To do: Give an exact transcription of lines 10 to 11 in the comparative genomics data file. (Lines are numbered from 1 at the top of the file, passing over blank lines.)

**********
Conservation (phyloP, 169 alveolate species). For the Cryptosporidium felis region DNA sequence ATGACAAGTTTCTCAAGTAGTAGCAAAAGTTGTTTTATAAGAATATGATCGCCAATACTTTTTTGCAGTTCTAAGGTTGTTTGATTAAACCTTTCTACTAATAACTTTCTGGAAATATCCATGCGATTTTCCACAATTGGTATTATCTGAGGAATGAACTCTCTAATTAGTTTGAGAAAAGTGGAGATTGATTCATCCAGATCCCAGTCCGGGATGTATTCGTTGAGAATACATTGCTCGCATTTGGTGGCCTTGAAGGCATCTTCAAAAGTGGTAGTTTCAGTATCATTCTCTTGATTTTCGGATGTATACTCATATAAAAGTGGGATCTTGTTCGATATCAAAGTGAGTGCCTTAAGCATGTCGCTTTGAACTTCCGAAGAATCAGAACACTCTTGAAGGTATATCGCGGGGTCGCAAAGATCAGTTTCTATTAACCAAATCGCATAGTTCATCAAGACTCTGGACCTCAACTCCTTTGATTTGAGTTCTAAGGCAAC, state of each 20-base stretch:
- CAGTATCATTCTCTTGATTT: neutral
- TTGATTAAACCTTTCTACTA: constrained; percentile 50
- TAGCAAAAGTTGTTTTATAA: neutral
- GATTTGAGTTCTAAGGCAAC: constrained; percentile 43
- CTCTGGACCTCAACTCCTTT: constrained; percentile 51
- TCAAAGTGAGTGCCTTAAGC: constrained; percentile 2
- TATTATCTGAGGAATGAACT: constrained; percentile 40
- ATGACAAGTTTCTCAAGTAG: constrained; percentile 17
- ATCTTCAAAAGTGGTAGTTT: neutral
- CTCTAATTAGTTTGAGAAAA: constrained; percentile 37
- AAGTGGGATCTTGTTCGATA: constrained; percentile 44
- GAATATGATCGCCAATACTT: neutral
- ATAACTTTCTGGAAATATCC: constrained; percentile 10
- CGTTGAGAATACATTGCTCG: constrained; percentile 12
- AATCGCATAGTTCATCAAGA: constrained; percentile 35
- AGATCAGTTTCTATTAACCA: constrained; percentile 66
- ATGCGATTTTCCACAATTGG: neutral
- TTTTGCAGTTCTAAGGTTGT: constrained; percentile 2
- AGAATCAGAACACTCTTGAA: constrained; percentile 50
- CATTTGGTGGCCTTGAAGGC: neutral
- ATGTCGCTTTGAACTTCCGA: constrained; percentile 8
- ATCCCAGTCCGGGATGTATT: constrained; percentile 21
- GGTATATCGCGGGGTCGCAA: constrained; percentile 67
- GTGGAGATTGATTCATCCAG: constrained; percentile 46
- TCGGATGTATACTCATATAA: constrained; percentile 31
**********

- ATCTTCAAAAGTGGTAGTTT: neutral
- CTCTAATTAGTTTGAGAAAA: constrained; percentile 37